Why fans do not notice your music


“Why does artiste X get more gigs when I’m way better than them?” Since I joined the music business, this is one question I have come across countless times. It doesn’t help that many low-profile (upcoming) artistes think that breaking through in this competitive space happens overnight. 6 months in the game and you want a breakthrough? Suck a thumb child!

Well, some artistes take a minimum of 4 years fighting for a breakthrough though but it is not a must that everyone must do 4 years to get that break. Remember it takes time to perfect your craft. Maybe not years but it takes time, and work. Let’s look at some pointers.

Take a very long and good look at your product. What are you selling? Music is just but a small part of your product. Your product is a complete package of;

  1. Your artiste image; how do you look on Instagram, Facebook, Twitter?
  2. Your artist bio for all music websites and press releases.
  3. Your music.
  4. Your skills; do you play an instrument?
  5. Your business skills; do you have a marketing strategy?
  6. Your dedication to investing in your career; how deep is your passion?
  7. Your tone; how do you interact with fans, potential fans, promoters and press?

Let’s look into a simple but often overlooked item, your ‘artiste image.’ Does your image in newspapers, entertainment blogs, and social media represent you positively?

You may have paid Nessim a fortune for audio production, a lump sum to Sasha Vybz for the visuals and dropped a song with the potential of ‘hit’ status. If your promo pictures are terrible, it’s very unlikely that a presenter or blog will pick interest in your work, maybe they will but it is very unlikely.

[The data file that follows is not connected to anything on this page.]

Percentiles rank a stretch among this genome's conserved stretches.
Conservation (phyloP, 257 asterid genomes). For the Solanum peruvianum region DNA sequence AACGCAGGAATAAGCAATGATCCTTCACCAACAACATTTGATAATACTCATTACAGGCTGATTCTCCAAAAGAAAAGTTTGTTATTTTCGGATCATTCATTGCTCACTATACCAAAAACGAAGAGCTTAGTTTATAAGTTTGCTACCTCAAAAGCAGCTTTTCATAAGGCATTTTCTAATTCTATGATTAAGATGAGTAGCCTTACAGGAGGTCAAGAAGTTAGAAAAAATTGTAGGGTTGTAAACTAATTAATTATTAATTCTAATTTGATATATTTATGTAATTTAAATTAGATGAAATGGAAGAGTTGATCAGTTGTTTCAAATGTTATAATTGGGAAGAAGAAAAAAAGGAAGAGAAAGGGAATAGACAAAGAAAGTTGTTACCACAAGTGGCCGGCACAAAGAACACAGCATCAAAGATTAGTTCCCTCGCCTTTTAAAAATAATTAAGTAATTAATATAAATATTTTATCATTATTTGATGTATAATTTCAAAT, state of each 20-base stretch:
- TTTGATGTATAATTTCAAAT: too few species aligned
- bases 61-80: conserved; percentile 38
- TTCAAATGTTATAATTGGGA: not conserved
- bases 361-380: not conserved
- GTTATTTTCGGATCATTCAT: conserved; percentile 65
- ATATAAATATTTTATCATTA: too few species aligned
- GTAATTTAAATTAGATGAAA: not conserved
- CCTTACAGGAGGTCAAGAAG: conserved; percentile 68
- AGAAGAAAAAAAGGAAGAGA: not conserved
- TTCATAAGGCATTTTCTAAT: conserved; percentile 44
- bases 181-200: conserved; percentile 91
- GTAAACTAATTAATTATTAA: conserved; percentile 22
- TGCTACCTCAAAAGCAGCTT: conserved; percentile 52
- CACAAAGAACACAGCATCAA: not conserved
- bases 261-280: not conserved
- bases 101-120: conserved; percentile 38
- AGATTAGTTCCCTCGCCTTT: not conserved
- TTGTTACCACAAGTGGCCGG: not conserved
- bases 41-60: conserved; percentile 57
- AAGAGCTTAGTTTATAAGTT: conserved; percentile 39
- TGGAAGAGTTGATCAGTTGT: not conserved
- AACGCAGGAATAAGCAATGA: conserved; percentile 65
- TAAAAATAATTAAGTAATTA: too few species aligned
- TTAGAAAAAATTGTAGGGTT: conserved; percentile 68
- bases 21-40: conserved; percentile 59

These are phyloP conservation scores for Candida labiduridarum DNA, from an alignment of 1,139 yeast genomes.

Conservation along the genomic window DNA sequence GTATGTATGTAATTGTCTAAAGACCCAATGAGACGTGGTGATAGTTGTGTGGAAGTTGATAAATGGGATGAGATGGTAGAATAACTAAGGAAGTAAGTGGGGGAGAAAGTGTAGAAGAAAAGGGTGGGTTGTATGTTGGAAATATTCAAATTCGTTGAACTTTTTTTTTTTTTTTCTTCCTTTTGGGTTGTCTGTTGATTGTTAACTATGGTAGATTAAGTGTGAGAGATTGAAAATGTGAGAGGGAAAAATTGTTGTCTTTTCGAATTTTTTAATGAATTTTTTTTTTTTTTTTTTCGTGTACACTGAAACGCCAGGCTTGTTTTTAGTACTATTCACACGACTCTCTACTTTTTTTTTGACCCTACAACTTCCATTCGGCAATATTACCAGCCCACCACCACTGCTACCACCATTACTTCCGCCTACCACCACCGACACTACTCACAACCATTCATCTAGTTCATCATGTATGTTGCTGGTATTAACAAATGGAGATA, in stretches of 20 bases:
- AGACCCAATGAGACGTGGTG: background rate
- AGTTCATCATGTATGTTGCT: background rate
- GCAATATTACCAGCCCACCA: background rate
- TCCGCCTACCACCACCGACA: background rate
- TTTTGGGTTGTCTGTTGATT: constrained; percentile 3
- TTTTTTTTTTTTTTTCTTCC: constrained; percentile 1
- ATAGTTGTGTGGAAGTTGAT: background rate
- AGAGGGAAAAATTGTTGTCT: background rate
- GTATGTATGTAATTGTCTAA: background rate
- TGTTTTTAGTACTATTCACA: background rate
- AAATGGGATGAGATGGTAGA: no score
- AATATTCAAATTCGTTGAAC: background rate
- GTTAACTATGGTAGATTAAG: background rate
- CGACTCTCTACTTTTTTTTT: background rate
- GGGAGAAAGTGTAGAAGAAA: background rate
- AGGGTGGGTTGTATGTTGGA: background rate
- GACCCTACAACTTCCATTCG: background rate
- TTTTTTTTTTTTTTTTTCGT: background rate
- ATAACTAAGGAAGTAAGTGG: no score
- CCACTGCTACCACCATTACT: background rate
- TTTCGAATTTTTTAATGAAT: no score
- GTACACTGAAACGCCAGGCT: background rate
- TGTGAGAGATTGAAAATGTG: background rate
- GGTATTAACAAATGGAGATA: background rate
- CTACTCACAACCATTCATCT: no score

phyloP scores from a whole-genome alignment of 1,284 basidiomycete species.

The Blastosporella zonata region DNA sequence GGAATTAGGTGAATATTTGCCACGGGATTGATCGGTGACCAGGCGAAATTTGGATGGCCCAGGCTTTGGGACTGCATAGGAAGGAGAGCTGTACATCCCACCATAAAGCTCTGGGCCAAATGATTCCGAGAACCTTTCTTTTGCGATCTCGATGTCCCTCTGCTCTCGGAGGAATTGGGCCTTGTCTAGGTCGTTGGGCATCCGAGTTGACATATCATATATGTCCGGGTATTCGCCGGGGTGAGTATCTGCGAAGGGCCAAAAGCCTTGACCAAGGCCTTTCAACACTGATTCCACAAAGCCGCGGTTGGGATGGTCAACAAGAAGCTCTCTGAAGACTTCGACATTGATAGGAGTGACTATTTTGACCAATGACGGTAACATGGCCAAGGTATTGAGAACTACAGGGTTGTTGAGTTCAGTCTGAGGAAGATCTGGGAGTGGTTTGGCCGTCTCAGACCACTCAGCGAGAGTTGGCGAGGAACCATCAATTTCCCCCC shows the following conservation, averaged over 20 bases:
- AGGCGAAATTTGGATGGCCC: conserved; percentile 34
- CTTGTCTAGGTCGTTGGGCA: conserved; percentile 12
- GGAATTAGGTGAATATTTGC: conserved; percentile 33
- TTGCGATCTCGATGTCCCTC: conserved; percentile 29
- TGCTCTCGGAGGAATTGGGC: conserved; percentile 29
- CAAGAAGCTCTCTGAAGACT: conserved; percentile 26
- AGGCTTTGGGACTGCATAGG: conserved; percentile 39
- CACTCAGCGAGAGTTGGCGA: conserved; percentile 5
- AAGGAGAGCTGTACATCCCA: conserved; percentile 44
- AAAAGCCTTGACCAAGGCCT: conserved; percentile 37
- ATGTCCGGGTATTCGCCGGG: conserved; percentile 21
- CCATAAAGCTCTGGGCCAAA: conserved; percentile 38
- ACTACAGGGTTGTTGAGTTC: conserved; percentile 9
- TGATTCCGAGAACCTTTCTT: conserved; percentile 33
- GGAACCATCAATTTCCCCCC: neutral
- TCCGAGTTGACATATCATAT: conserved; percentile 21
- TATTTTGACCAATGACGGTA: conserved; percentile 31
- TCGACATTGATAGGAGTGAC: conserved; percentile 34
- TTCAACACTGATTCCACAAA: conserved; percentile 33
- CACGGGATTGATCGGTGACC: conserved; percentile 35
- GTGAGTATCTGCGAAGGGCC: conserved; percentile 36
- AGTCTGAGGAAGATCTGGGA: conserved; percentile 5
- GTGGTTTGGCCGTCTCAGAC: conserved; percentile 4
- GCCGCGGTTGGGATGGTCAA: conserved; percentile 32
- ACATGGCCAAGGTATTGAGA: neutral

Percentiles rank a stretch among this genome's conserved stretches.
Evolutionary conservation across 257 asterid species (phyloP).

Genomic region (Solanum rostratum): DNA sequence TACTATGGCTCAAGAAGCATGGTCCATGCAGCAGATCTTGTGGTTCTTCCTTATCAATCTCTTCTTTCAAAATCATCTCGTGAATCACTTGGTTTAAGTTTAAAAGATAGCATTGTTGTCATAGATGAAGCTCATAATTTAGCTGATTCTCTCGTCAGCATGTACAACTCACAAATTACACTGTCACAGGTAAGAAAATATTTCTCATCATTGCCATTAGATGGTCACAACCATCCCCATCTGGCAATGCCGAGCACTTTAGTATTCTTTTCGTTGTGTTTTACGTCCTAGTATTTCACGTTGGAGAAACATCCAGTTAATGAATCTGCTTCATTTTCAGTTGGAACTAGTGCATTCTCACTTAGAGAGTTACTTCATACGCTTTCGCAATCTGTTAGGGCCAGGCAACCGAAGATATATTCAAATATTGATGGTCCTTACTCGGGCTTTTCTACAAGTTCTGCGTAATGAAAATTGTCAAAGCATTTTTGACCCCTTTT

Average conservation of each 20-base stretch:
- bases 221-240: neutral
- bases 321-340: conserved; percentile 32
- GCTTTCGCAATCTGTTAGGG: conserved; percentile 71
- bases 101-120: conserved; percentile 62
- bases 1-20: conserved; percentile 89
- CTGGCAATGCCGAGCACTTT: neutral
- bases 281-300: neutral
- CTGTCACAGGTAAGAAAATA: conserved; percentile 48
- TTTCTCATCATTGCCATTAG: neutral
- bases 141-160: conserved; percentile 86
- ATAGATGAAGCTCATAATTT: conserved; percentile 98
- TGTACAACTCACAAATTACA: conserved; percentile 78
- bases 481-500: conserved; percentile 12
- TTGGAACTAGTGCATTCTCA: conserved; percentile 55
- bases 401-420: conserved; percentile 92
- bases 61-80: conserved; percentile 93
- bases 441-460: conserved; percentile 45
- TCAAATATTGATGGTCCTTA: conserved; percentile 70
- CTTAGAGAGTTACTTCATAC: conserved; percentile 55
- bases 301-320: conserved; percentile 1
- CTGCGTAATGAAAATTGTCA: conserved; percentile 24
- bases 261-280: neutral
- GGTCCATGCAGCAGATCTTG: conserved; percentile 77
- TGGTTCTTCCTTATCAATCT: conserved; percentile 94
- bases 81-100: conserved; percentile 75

L-R: Music producer Nessim and Videographer Sasha Vybz.

Your promo pictures don’t have to be ‘glamour’ shots like those shot by Oscar Ntege; it is simply about your pictures representing who you are as an artiste. If you are an artiste who sings about the lavish life (money, cars, and women) then your shots should portray you in that light. Fashion forward trends, flashy cars and the hottest models in town should be part of your concepts, instead of taking selfies on your phone. Yes, I have seen this more times than I can count. Make your audience get the urge to spend on your brand.

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PERSONAL OPINION: I know what Spice Diana stands for when I go through her Instagram feed; she’s all about setting Fashion Trends and the Abryanz Style & Fashion Awards clearly sealed it. I have noticed the same image screaming from Pia Pounds and Nina Roz’s Instagrams. But when I visit John Blaq’s Instagram, I am left hanging. He’s the most trending artist in 2019 but it’s hard to identify who he is as an artiste.

L-R: Nina Roz, Spice Diana, John Blaq, and Pia Pounds.

So, as a checklist, ask yourself these questions:

  1. Does this picture really represent me well? Does it add to the story of who I am as an artiste?
  2. Does this picture show who I really want to be or does it make me look an amateur?
  3. Will this picture make people want to learn more about my music?
  4. Do I look the same in real life as I do in the picture? Keep your promo picture current.

To sum up this up, getting noticed requires a lot of things and the artist image plays a huge role. Take time off, look at the entire list with an open mind and fix each accordingly. If your image is bad, people will most likely not listen to your music however good it is. The hard truth is; people judge books by their covers.

Also, if your biography is lacking in information, trust me that you will not get media coverage. We live in an era where journalists are in a comfort zone where information must find them. So make sure your information is readily available online to simplify their job.


Until then, bless up as we continue building this industry brick by brick.

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Don Andrea

Don Andrea is a journalist and data analyst with a passion for music and entertainment. "Opinions are mine, comments are yours." - Don Andrea.

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